He also warns that if companies hang on to their cash piles for too long, the government may try to take them away. “If companies continue to grow their share of national income, there is going to be a temptation for government – not just ours but governments in general – to say we should be taxing these companies more heavily.”
Philip Booth, editorial director at the Institute of Economic Affairs, says: “If I were a shareholder I would be asking directors why they were sitting on cash that they could return to shareholders – why are we not paying dividends? It’s not a company’s job to sit on piles of cash.”
He agrees, however, that it is rational for companies, particularly smaller ones, to build up cash piles for future investment because of fear that higher capital requirements on banks will make it even harder to get credit.
Prof Booth calls for microeconomic measures to help companies, particularly by further radical deregulation of the labour market and relieving companies of the impending burden of auto-enrolment of their staff in pension schemes such as the National Employment Savings Trust, the low-cost scheme created by the government.
Strategists say that even if the eurozone crisis provokes a renewed economic downturn, companies should have an eye to opportunities as well as simply cutting costs. Research by PA Consulting Group suggests that, in the recession of 2008-09, companies that saw the crisis as an opportunity to acquire assets cheaply or win market share from weakened rivals achieved a 10 per cent higher total shareholder return than those that did not.
Mark Thomas, business strategy expert at PA, believes companies are poorly prepared for the consequences of a Greek exit from the euro. “It is a difficult business to plan for, but I think you need to do some planning – maybe a central scenario where things are not so disorderly, and also an extreme one.”
With or without a eurozone apocalypse, some companies see clear virtues in investment even in difficult times. “We have been investing while others have been tightening their belts,” says Majid Hussain, managing director of Accrol Papers, a maker of kitchen and toilet rolls, based in Blackburn, Lancashire.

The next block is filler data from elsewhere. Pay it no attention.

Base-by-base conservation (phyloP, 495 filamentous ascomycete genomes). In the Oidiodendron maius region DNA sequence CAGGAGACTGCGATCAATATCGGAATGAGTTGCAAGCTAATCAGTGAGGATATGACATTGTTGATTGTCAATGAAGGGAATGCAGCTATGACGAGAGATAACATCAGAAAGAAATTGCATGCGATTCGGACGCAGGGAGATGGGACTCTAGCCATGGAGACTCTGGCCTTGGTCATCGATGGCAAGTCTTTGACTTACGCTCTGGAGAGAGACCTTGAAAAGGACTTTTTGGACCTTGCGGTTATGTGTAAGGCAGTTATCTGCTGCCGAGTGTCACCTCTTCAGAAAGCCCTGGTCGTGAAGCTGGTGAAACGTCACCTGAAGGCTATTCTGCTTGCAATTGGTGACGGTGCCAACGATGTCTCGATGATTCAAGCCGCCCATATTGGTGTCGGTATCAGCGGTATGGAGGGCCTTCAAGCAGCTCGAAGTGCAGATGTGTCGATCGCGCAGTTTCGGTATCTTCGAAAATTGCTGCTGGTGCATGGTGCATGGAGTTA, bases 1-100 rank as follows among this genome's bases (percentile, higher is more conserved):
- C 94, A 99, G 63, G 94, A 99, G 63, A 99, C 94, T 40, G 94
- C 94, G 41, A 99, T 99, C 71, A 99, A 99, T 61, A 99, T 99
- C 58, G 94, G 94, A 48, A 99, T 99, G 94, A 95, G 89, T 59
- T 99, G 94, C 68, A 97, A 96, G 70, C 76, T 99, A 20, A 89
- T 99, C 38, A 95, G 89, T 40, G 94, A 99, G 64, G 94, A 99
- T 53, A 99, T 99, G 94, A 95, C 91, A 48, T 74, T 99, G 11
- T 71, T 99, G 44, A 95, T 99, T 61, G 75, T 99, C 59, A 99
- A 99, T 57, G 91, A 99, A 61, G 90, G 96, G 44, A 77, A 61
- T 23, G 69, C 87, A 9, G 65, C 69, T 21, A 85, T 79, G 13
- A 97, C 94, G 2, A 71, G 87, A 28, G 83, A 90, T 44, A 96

After spending £25m on machines and buildings since 2005, allowing it to make high-quality paper more cheaply, Accrol plans a further £30m investment in the next two years. Mr Hussain adds: “Perhaps it’s a bit high risk to be investing in a recession period, but for us it’s been paying off.”
Additional reporting by Chris Tighe
Case study: Center Parcs
Martin Dalby, chief executive of Center Parcs, needs no reminding of the value of investment.
“One of the reasons we have been successful for the past 25 years is we are forever reinvesting the profits and refreshing the product,” he says.
The holiday operator has begun construction on a £250m village – the company’s fifth – on the Duke of Bedford’s Woburn estate, north of London, buoyed by strong trading and a 97 per cent occupancy rate at its four existing sites.
This was no sudden decision. Mr Dalby first walked through the greenbelt forest site eight years ago. A battle against local opponents ensued before planning permission was granted in September 2007, after initial rejection.
Since then, the company has been diverting footpaths and bridleways and building new roundabouts. It also took a year to put together finance, of which £100m will come from Blackstone, the group’s private equity owner, and £150m in a construction loan from RBS, Barclays, HSBC and Lloyds Banking Group.
Unlike some companies, Center Parcs did not have a cash pile. The trigger for the Woburn funding was refinancing of its £1bn debt, which had been due to expire next year. It has been replaced by a bond issued via a “whole business securitisation” backed by revenue from its existing villages in Cumbria, Nottinghamshire, Suffolk and Wiltshire.
The Woburn Forest site, due to open in spring 2014, will employ 1,200 people in the construction stage and 1,500 once it opens.
Mr Dalby has little doubt that there will be sufficient demand even if economic growth remains slow.
Center Parcs, which attracts families, has so far seemed recession-proof: if money is tight, many trade down to the short-break holidays at which it excels.
Mr Dalby expects the investment to add 20 per cent to Center Parcs’ turnover and 25 per cent to its profits. In the year to April 2011, it had earnings before tax, depreciation and amortisation of £131m on revenues of £290.5m.
This will probably be its last site in the UK, where it views its geographical coverage as complete.
Ireland remains a strong candidate for expansion abroad, though Center Parcs ended talks with the government in Dublin two years ago after the recession hit. In the long term, Center Parcs is eyeing markets such as India and China.
In the six years since Blackstone bought Center Parcs, it has spent more than £250m upgrading the existing villages and will spend a further £60m over the next three years.
Mr Dalby says 60 per cent of customers come back every three years, so it is important to attract them with well-maintained facilities and new restaurants and leisure attractions.